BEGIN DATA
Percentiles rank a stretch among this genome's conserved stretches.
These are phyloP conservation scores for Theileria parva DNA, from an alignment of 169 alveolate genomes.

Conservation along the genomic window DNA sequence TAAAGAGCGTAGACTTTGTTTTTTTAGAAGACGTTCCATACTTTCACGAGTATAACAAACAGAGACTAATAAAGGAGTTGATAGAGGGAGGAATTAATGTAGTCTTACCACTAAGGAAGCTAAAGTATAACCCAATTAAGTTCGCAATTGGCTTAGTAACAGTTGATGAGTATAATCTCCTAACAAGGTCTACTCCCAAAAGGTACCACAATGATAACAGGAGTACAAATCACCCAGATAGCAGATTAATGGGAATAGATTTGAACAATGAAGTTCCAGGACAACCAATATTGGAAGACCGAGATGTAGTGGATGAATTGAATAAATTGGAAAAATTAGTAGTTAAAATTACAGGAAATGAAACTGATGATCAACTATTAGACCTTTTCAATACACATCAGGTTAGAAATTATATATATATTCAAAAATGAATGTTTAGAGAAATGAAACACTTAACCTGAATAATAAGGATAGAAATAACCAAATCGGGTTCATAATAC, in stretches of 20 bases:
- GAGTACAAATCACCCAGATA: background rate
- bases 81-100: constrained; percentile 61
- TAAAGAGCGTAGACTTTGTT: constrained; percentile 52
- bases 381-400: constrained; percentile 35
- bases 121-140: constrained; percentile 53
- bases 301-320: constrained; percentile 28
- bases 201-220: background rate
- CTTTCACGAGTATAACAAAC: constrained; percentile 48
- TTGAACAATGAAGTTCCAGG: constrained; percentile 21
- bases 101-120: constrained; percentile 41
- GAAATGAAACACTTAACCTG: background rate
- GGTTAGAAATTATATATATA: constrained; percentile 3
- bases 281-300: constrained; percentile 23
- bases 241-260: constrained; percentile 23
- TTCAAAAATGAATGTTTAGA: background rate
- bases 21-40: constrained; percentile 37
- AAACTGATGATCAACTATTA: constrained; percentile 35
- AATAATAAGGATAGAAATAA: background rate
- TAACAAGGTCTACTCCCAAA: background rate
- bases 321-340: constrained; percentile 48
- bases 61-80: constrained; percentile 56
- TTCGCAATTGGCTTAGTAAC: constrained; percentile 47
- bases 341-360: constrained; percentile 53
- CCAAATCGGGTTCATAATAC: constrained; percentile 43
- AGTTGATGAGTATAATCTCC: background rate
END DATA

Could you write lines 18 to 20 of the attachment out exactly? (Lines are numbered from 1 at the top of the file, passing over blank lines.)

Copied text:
- TTCAAAAATGAATGTTTAGA: background rate
- bases 21-40: constrained; percentile 37
- AAACTGATGATCAACTATTA: constrained; percentile 35